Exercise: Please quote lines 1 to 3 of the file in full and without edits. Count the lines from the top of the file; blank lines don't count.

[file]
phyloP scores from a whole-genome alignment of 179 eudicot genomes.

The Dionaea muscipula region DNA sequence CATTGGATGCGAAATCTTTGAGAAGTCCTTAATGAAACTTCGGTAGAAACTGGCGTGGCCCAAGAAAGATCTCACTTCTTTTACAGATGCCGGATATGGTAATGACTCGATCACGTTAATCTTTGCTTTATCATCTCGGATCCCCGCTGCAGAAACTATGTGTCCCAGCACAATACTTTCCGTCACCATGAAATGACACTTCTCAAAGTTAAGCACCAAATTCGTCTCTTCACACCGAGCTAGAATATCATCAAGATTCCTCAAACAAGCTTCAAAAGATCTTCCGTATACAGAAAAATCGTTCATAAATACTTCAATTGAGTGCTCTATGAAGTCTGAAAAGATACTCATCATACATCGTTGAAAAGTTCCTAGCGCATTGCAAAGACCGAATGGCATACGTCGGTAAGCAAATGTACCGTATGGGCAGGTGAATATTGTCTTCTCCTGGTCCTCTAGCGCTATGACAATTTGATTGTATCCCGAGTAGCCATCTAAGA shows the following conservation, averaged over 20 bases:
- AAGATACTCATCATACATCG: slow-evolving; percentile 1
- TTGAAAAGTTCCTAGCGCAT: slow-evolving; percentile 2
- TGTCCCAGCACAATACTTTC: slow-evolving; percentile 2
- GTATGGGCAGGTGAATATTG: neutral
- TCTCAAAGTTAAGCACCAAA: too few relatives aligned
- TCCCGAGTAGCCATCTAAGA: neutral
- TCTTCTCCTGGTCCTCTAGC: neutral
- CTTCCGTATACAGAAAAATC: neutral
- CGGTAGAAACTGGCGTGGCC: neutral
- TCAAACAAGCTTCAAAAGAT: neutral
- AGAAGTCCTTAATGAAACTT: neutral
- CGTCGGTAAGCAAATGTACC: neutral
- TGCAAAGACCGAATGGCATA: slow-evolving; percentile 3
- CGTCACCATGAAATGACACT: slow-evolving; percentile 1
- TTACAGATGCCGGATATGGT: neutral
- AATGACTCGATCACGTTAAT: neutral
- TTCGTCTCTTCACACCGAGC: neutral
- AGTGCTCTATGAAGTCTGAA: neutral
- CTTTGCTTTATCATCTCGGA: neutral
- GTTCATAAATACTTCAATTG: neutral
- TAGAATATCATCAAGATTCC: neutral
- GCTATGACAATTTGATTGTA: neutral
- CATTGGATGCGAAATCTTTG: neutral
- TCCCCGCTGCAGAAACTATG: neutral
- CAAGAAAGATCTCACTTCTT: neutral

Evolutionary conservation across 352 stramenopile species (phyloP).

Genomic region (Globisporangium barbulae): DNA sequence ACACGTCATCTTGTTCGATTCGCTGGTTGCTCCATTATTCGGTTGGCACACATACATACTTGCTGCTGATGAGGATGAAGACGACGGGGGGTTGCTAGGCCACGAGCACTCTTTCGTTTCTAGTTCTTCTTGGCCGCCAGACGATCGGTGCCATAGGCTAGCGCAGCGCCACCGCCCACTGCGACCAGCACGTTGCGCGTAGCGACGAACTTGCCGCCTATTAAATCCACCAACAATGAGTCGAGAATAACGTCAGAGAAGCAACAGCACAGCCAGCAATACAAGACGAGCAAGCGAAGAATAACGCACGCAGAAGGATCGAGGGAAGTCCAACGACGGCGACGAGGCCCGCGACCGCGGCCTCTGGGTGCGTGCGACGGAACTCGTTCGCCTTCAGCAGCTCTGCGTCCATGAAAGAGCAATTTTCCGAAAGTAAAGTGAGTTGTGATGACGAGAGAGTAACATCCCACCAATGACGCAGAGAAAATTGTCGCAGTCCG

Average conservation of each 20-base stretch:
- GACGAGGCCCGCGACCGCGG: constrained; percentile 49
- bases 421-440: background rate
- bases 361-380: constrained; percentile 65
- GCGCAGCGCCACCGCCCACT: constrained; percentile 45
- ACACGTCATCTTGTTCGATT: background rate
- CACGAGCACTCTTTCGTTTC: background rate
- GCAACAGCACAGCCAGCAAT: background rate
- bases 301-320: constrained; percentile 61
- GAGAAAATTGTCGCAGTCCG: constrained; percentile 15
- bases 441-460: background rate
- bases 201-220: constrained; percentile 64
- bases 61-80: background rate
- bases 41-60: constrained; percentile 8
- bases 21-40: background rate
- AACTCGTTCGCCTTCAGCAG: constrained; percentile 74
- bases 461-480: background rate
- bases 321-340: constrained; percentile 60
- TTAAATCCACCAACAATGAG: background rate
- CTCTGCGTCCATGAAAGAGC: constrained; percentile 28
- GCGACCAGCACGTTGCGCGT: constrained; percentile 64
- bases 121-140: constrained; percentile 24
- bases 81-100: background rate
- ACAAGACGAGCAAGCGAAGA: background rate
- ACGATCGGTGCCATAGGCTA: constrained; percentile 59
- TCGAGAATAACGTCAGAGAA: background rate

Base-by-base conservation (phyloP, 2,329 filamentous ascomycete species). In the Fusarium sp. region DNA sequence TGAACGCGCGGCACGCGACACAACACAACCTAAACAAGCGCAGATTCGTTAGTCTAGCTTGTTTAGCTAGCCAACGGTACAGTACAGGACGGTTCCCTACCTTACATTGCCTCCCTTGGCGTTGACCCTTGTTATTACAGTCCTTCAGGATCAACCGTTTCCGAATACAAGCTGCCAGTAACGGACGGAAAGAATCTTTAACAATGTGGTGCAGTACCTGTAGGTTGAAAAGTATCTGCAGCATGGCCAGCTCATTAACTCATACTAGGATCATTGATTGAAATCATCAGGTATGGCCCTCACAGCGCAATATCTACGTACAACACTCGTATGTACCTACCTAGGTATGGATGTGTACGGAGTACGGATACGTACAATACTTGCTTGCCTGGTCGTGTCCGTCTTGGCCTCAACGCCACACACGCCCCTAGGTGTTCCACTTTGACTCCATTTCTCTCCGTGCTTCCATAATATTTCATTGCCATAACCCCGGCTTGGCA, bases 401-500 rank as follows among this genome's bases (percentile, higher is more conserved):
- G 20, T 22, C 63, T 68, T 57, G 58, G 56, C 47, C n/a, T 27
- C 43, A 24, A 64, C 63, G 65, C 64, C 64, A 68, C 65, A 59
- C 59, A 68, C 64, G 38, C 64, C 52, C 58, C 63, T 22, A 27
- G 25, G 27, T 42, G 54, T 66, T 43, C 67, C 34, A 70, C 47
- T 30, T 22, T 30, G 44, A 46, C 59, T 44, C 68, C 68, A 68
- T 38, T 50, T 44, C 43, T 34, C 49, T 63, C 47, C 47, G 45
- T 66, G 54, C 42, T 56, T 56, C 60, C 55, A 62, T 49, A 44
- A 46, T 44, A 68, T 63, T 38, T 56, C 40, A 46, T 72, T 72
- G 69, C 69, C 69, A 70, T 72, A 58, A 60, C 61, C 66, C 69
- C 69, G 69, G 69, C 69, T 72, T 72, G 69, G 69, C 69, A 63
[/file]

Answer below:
phyloP scores from a whole-genome alignment of 179 eudicot genomes.

The Dionaea muscipula region DNA sequence CATTGGATGCGAAATCTTTGAGAAGTCCTTAATGAAACTTCGGTAGAAACTGGCGTGGCCCAAGAAAGATCTCACTTCTTTTACAGATGCCGGATATGGTAATGACTCGATCACGTTAATCTTTGCTTTATCATCTCGGATCCCCGCTGCAGAAACTATGTGTCCCAGCACAATACTTTCCGTCACCATGAAATGACACTTCTCAAAGTTAAGCACCAAATTCGTCTCTTCACACCGAGCTAGAATATCATCAAGATTCCTCAAACAAGCTTCAAAAGATCTTCCGTATACAGAAAAATCGTTCATAAATACTTCAATTGAGTGCTCTATGAAGTCTGAAAAGATACTCATCATACATCGTTGAAAAGTTCCTAGCGCATTGCAAAGACCGAATGGCATACGTCGGTAAGCAAATGTACCGTATGGGCAGGTGAATATTGTCTTCTCCTGGTCCTCTAGCGCTATGACAATTTGATTGTATCCCGAGTAGCCATCTAAGA shows the following conservation, averaged over 20 bases:
- AAGATACTCATCATACATCG: slow-evolving; percentile 1